In August we hosted a project participants overview meeting, inviting Store vendors (who are a good deal of our farm market vendors) to a potluck where we overviewed the processes of the retail store’s development and service to them as their co-operative year-round indoor farm market process and surveyed the group for their feedback and continued support. We are continually amazed and pleased to see such a community spirit work together in hard times and in good to develop our own bottom lines for our own families, sustainably within a web of community support, under the roof of our new and beloved center.
By September, we showcased over 20 of these 40 store suppliers in a Farm to Fork Supper fundraiser for the Ag Center. Again, nearly 300 people attended and feasted off local food, viticulture, and beer beverages, as well as organic minted teas and organic fruited lemonades. Local live music, a silent auction, and raffles including sales of auditorium repair seats totaled over $7,000 raised for the center.
Our Agri-Tour, Dog Days of Summer, and Farm to Fork Supper brought hundreds of new people into the Ag center, PolkFresh Tradepost store, and Distribution Center.
Fourth Quarter (Oct. – December)
A time to reflect, re-write, and roll on! In our first year as a county with an agricultural economic development office, (2008) A one-man office with 3 AmeriCorps volunteers developed small farm festival in downtown Columbus, NC. By year two, we had an abandoned building donated us and a team that grew from 4 to 8. We held small events and many volunteer days to help save the building and wrote for grants and grew our farmers markets from 1 to 4 and the momentum went on from there. In the 3rd year the team has grown to hundreds who help out regularily and many of whom have gone out into the community with spin-off projects to include community college education, establishing a Slow Food Subchapter called Slow Food Foothills, individual workshops (produce growing, CABA workshop). We feel it’s okay to celebrate a little for all the hard work we’ve done.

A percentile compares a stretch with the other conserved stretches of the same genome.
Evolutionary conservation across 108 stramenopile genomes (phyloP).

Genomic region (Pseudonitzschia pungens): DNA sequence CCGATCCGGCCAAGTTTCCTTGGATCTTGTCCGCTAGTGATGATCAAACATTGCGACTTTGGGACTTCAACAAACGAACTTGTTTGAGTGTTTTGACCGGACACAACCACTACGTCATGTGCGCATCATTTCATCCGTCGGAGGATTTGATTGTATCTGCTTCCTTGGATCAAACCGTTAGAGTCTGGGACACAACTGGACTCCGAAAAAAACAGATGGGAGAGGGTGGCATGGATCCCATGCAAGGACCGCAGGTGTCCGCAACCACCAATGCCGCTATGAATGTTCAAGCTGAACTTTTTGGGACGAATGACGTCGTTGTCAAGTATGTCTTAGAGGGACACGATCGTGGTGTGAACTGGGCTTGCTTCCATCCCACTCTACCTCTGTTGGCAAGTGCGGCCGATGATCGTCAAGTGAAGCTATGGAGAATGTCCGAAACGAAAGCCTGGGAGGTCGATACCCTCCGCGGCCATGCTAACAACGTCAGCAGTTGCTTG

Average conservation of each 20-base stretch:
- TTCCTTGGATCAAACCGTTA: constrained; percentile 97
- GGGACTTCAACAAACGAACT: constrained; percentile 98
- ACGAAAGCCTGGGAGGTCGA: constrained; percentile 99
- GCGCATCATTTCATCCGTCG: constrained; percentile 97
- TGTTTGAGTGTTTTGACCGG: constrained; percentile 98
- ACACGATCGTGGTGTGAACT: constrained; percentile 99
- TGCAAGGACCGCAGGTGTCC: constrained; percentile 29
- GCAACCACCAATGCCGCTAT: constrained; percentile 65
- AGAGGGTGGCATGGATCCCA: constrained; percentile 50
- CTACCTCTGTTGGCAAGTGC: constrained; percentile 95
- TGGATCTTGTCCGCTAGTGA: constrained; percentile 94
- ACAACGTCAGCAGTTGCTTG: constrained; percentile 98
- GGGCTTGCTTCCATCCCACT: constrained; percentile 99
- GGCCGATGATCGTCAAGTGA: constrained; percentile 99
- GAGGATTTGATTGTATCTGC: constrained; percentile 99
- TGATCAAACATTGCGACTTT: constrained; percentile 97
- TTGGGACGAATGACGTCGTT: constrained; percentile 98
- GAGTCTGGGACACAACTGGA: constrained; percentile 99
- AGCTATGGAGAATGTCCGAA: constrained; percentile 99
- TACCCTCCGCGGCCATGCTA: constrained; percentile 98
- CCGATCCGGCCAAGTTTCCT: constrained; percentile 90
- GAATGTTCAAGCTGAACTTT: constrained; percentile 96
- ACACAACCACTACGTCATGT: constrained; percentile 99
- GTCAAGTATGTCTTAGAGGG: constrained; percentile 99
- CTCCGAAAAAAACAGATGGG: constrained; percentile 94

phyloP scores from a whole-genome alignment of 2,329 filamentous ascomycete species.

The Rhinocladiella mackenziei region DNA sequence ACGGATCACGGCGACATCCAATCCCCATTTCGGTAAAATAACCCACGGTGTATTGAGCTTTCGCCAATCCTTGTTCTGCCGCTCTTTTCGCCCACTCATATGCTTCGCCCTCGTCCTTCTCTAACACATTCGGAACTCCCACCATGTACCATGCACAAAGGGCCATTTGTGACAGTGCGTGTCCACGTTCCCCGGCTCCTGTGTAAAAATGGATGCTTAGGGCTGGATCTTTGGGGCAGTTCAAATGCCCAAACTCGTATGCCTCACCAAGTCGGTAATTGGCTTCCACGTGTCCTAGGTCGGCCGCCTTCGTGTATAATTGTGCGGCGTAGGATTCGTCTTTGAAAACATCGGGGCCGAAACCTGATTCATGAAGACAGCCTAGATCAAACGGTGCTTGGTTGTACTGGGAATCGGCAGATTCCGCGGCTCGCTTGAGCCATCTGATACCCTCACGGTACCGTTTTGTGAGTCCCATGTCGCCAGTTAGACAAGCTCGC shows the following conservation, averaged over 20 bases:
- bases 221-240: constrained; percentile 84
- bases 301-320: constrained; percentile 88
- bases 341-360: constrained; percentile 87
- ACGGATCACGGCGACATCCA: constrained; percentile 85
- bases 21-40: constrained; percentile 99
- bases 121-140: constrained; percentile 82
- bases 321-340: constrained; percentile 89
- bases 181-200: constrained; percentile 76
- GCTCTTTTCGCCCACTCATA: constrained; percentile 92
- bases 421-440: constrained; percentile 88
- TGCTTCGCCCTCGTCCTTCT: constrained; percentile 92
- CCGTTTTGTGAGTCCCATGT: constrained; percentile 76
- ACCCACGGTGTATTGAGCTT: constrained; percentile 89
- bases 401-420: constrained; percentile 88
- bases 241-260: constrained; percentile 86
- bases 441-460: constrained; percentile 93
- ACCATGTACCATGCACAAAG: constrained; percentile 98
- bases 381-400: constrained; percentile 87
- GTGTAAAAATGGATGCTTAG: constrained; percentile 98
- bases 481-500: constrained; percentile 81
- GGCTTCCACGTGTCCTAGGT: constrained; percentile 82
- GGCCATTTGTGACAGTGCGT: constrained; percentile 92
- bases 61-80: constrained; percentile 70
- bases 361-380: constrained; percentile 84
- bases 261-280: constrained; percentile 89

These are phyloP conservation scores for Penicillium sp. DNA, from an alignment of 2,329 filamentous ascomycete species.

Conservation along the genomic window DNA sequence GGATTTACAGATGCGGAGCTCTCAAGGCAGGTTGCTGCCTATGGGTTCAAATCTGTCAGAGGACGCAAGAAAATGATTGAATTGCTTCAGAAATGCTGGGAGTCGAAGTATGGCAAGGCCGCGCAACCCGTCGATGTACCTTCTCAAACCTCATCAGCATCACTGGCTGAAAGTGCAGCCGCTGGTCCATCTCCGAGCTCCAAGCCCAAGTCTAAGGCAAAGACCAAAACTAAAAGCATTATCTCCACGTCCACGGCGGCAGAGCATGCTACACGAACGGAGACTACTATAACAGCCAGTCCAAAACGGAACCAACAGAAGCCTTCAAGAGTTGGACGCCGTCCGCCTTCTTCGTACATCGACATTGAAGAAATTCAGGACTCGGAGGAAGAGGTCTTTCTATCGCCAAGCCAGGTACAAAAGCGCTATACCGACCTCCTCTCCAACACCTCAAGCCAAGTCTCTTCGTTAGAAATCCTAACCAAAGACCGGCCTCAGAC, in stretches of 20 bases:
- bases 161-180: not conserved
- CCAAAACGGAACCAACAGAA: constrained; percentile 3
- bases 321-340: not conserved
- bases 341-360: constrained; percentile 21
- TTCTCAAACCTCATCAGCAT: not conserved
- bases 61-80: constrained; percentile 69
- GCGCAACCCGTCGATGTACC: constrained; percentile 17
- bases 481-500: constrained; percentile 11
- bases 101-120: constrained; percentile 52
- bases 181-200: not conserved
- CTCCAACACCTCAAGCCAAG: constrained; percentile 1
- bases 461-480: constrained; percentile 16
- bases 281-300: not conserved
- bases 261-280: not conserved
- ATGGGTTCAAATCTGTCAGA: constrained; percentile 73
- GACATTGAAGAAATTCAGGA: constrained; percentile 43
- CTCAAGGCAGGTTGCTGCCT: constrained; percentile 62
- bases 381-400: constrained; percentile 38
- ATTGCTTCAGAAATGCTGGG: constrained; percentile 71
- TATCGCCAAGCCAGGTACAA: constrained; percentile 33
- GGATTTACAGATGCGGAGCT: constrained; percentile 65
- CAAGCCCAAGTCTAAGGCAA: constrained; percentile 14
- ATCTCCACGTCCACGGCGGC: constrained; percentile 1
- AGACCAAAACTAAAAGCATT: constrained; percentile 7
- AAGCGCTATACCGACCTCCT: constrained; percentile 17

4th quarter: We are trying to collect many more farm profiles during this final quarter as well as transition the managerial support the store has received through this grant process into the hands of a volunteer-based store committee who will continue to grow the store and its reach into further agricultural economic cluster marketplaces. We have taken survey for farm store vendors and exit surveys from the farmers market vendors. Farm markets have formalized their committees which are run by the farmers in their charter.
We’ve had weekly meetings with Polk County Planning to work agricultural economic development into the unified code for our county’s 20/20 Five Year vision plan.We hosted a community-wide Volunteer Day, which sourced local food catered for no charge by local growers and garden-club enthusiasts. We began the development of a very special event that connected the Ag Center with our diverse business community by hosting a Carolina Foothills Chamber of Commerce After-Hours event. We also partnered with Appalachian Sustainable Agriculture Project (ASAP) in Asheville to mutually participate in a June, 2011 Local Farms Agri-Tour. Within this event, we picked up two new farms who chose to associate themselves with our grant project: Maple Creek Farm and Sweet Grass Farm, both meat producers. Finally, we help establish a local community-center kitchen as one for commercial use for value-added production and local food artisans to rent on an hourly or daily level. 3rd quarter: EVALUATE our outcomes of economic clusters: We supplemented Foothills Connect, an established regional distribution system offered on-line through a grant by the Golden Leaf Tobacco Trust Fund and located in Rutherford County. We supplemented by funding one of their employees 2-days a week to work over here at the Mill Spring Ag Center and use our working coolers and dry spaces as a drop off point for Polk County farmers going to further marketplace. Another distribution center objective was to coordinate farmers with commercial herb distribution: Regional herb producers such as Gaia, Golden Needle,(Blue Ridge Food ventures) and other culinary and medicinal herb markets. Regional ag leaders who helped participate in this are Jeanine Davis, Ag-Ext. Regional Fletcher Research Station. Land o’ sky regional council. Caroline Edwards, where we went to the Cherokee reservation looking at herbs. Jim Shlulte has purchased land with 6k square feet of greenhouse to produce basil.